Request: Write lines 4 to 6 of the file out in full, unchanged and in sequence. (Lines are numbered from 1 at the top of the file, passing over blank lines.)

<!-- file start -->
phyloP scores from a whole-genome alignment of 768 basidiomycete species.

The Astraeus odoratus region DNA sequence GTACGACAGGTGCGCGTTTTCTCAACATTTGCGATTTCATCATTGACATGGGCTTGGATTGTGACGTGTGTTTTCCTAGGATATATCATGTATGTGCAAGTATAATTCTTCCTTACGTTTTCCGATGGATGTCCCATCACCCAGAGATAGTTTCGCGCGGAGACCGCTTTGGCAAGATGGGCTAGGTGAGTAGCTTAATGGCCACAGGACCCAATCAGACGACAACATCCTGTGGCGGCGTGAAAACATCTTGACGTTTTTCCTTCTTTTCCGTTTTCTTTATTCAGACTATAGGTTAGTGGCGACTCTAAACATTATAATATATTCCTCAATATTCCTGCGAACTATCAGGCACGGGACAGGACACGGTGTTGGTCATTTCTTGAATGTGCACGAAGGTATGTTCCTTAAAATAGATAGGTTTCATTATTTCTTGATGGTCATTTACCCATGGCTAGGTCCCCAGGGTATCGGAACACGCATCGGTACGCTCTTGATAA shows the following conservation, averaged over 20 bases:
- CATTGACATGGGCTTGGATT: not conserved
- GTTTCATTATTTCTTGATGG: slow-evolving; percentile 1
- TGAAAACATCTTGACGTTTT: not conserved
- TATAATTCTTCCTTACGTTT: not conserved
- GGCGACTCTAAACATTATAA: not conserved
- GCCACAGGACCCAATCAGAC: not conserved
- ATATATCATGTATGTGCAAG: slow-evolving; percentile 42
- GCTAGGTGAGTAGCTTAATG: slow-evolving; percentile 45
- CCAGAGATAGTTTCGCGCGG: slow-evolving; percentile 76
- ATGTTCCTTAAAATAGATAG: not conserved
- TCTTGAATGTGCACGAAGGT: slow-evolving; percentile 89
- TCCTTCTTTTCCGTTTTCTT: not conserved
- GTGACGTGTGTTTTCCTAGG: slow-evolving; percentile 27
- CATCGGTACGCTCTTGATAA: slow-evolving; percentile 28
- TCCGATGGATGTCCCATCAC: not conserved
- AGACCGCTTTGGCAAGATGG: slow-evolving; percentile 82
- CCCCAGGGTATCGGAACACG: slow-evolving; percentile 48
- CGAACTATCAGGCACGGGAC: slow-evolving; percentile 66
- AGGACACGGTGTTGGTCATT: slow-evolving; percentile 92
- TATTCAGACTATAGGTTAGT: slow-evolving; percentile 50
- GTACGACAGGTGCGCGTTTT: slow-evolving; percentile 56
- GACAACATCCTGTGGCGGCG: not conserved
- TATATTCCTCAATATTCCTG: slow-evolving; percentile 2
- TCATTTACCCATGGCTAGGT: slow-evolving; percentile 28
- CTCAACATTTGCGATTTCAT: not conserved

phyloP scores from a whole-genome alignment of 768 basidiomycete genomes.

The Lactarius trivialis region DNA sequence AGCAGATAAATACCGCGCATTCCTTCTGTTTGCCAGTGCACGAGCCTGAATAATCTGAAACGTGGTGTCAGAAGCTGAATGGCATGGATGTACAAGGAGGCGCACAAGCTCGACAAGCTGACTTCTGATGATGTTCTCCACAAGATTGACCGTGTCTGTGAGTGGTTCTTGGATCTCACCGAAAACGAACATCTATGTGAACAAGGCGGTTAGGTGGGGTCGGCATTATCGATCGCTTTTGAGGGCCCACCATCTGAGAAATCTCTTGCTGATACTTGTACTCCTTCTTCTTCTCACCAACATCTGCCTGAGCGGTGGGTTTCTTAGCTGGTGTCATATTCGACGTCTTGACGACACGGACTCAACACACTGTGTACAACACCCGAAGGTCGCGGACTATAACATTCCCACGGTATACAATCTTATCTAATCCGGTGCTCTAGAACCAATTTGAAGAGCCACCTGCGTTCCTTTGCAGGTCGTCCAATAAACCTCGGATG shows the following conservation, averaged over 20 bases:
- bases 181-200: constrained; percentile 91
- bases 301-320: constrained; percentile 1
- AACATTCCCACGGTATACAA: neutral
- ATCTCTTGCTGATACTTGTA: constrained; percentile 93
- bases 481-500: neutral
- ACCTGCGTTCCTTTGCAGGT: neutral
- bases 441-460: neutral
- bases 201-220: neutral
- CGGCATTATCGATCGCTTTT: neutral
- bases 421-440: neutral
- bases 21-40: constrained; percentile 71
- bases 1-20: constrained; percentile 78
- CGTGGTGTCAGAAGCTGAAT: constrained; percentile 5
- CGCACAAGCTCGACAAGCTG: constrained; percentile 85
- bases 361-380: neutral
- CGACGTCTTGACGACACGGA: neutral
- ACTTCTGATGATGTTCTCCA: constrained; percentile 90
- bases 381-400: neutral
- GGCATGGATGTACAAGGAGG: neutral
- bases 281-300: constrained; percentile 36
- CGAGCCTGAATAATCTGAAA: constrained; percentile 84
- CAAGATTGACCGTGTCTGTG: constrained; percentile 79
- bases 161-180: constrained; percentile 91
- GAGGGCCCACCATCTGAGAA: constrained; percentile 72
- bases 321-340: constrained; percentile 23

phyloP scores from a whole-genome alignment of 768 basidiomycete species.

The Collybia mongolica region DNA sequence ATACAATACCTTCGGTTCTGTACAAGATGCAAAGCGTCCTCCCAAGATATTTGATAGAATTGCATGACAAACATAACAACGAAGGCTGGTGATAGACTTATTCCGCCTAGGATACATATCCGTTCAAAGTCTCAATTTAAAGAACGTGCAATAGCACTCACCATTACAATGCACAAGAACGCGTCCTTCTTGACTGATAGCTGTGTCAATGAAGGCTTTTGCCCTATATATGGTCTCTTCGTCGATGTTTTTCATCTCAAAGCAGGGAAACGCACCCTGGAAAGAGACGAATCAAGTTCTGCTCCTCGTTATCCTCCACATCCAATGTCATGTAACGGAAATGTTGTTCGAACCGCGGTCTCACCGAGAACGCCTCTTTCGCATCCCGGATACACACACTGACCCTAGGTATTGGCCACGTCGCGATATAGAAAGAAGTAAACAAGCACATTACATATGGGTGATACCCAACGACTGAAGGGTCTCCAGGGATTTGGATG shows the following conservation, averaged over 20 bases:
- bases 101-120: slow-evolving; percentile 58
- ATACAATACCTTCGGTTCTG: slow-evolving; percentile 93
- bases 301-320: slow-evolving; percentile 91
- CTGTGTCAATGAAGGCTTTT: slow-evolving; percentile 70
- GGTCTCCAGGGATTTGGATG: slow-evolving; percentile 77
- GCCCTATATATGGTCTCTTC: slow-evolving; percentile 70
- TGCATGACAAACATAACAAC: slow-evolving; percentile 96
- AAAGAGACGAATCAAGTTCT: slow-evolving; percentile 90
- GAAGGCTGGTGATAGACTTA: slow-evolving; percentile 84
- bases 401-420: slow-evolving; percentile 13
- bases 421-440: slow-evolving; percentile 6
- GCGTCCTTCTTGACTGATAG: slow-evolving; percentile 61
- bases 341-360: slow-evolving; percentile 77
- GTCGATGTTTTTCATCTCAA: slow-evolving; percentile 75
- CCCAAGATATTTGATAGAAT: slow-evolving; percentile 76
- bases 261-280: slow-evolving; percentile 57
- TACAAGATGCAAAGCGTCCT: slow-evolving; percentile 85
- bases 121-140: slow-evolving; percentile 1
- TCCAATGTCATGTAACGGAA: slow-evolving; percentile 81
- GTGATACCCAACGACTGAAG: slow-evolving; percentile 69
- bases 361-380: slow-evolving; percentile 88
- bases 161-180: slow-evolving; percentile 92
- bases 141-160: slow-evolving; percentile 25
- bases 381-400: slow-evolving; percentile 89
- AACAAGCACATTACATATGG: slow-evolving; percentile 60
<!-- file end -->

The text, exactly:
- GTTTCATTATTTCTTGATGG: slow-evolving; percentile 1
- TGAAAACATCTTGACGTTTT: not conserved
- TATAATTCTTCCTTACGTTT: not conserved